Rich and Poor:
Gilded CEO-trough linings
and minimum wage laws

The issue of excessive corporate compensation has been around at least since I've been adult (arguably, since 1970).  Recently, a friend sent a link that some executive boardroom poobah—Robert Nardelli receives $210 million for leaving Home Depot—was getting an outrageously golden sendoff.

My memory tells me several months ago some ExxonMobil guy was ejected (but not dejected) with $400 million.  (Yup, it was Lee Raymond, and the link points to a New York Sun editorial covering this and other notable large corporate compensation packages.)  

I also read the ratio of salaries paid to top CEOs in England and Europe relative to average employee salary is approx. 17:1, where in the US it's 475:1.  

I happen to share my Leftist friends' dismay if not outrage at shareholders yielding so much loot to individuals with ballyhooed "executive talent."  If big corporations actually competed without state sanction and preference, we'd see more proportionality in the distribution of managerial ducats.

Don't get me wrong.  A person is entitled to whatever people are willing to voluntarily trade for what they do.  Tiger Woods and Bill Gates are worth every penny, even millionaire rappers get their money (mostly) honestly.  And none of it comes from me if I don't want.  Further, large fortunes don't sit in a shoebox doing nothing; Tiger and Bill have these things called "portfolios."  We all profit from productive savings and investment.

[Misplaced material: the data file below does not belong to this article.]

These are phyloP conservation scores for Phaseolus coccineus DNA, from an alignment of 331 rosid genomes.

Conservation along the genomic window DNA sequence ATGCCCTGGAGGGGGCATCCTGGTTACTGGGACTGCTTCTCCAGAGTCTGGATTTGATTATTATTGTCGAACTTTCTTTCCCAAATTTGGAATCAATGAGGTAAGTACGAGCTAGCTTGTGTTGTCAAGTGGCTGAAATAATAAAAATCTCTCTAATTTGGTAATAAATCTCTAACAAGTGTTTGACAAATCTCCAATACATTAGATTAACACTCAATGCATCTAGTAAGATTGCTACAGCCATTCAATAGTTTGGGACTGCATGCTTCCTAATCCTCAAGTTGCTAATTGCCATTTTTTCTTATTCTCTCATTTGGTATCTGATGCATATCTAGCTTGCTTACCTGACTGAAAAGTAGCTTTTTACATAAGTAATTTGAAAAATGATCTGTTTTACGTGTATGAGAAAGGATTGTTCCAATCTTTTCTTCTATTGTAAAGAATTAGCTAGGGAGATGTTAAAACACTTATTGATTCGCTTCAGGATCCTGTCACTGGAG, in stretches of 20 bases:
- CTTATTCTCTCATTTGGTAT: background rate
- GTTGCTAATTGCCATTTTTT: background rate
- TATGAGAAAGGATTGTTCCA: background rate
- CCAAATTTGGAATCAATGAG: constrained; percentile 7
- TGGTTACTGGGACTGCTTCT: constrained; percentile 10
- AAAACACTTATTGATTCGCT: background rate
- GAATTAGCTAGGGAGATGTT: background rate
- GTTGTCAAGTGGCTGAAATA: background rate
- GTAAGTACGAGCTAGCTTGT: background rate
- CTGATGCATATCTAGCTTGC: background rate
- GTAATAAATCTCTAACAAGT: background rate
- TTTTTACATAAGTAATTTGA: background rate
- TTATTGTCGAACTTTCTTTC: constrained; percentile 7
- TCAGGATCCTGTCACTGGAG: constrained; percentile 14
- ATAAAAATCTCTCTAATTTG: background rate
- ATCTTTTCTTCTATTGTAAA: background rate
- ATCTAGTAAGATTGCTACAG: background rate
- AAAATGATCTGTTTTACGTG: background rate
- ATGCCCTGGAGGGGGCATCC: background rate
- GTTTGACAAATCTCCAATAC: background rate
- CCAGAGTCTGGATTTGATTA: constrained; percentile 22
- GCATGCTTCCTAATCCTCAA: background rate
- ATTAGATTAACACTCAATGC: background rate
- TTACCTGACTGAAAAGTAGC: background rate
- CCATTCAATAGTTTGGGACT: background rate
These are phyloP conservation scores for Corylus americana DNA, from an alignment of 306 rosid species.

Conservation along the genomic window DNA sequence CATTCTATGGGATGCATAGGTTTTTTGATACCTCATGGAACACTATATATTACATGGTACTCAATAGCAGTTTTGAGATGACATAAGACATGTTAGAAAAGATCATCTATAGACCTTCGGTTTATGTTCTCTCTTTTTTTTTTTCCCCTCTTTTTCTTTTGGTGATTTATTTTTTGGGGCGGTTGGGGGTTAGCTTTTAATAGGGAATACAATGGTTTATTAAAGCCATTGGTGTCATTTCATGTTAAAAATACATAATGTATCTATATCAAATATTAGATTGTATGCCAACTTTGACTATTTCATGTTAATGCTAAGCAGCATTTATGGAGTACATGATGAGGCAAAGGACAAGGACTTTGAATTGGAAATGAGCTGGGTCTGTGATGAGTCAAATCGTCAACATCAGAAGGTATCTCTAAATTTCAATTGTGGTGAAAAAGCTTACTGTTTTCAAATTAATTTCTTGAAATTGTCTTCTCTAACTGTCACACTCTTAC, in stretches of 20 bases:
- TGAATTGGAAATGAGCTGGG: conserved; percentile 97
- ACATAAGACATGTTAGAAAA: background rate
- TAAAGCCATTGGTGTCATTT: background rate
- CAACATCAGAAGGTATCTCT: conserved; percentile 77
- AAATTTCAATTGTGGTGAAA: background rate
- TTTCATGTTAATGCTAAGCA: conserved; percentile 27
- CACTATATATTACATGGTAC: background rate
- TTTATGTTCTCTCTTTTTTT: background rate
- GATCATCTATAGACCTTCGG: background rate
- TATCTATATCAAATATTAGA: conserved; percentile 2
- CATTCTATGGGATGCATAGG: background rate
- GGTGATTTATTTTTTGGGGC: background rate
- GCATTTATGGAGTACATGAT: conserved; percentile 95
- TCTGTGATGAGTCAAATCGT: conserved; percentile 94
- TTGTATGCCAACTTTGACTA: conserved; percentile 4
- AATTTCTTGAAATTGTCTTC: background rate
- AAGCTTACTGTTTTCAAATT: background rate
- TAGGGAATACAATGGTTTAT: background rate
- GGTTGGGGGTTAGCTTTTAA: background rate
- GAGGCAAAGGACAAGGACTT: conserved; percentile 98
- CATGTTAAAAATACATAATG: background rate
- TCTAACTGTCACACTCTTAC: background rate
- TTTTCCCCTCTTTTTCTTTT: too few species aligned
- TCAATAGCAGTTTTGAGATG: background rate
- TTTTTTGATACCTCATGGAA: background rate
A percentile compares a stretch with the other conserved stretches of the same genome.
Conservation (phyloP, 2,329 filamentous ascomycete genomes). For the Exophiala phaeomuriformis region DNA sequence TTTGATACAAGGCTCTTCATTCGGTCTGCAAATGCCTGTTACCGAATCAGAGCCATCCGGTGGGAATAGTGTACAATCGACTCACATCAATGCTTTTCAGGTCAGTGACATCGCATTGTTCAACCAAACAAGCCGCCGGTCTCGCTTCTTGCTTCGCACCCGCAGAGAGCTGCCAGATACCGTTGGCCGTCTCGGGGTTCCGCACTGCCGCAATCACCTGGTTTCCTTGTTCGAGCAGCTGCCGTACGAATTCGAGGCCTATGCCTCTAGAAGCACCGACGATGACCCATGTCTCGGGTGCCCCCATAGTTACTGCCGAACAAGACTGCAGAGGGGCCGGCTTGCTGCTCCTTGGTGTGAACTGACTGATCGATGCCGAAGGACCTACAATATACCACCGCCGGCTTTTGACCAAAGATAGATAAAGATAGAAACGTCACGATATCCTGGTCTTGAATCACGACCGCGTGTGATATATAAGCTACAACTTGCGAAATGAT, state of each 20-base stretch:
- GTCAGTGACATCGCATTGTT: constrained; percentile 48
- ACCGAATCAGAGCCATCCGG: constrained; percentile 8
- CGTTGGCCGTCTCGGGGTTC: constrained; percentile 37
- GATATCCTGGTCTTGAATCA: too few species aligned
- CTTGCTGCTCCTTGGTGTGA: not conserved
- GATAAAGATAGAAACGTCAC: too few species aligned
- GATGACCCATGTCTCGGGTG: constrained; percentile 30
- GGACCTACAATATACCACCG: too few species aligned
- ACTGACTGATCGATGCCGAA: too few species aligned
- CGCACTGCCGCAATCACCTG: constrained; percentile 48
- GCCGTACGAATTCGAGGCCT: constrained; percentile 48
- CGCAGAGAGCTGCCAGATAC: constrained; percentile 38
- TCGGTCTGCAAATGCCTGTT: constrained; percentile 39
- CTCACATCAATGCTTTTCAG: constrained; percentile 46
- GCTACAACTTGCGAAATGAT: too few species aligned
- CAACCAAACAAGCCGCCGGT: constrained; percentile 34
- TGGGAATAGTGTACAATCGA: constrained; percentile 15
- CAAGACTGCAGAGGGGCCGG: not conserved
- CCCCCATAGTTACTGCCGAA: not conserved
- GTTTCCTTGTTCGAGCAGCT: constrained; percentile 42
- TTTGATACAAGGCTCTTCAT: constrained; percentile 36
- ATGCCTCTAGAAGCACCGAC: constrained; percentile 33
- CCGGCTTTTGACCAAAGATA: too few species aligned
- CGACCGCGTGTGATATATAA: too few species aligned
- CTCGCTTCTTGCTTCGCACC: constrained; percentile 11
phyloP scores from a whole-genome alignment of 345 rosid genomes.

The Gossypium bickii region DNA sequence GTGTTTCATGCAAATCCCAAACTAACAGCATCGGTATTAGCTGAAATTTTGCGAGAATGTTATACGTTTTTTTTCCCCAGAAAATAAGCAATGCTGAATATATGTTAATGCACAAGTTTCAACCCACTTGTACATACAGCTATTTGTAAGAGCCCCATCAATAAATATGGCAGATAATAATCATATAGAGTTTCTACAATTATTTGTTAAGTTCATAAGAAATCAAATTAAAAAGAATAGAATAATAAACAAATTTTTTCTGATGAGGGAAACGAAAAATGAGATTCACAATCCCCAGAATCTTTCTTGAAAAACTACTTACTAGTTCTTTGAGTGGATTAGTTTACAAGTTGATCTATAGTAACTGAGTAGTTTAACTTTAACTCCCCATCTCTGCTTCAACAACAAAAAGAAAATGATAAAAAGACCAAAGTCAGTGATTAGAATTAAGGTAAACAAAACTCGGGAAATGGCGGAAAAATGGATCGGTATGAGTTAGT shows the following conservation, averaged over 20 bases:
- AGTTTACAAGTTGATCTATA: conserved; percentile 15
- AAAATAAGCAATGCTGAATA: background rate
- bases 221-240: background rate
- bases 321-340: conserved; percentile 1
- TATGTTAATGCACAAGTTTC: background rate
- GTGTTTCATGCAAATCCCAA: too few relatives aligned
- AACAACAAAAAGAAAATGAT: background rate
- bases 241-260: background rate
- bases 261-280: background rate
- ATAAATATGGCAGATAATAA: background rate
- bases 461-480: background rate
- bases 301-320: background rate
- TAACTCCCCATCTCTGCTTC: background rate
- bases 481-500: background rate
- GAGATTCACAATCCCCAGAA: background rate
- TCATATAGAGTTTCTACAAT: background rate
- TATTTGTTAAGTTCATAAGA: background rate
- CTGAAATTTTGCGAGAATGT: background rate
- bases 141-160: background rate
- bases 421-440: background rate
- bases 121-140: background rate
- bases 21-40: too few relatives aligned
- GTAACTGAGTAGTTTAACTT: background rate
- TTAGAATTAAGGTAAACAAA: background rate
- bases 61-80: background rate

The answer to bunches of fat cats getting politicized payola certainly isn't to add another $1.25 per hour to a low-wage worker's paycheck through compulsory minimum wage laws (MWLs).  True conservatives are absolutely right on this:

a) If wage laws actually work, why be so stingy in raising
    the rate?  Give everyone a couple of hundred million
    dollars, just like the poobahs.  
b) For average businesses every dollar you make them pay
    their lowest-waged worker, means someone they can no
    longer hire.   It's not for nothing Walter Williams has called
    Minimum Wage the Black Teenage Unemployment Act.
c) Compulsory unions love MWLs because it further
    constrains companies to deal with them exclusively.  It
    removes a competitor from the labor pool.

Humanitarian and economic arguments against MWLs are compelling.  One thing is certain—and I'm stating this for the primary benefit of my recalcitrant Leftist friends—MWLs violate the Sacred Nonaggression Principle.  (Like smoking bans and the Post Office, wage dictation is another area we can wisely get the government out of.  You guys will get the hang of the liberty argument eventually.)

But more to the point, two wrongs don't make a right.  In the modern US context, even more wrong is giving MWL priority over a) restoring civil liberties and b) removing and prosecuting the current administration for its blatant, documented crimes against humanity.

That's the reason you Democrats did so well in the midterm elections.  To neglect your responsibilities by frittering away time beating the dead horses of socialism is the height of moral and intellectual cowardice. 

Now is the time to step up and face down the tyranny of the Bushoviks.  Don't betray the people who put you in office to clean up the oil junta's Augean Stables.


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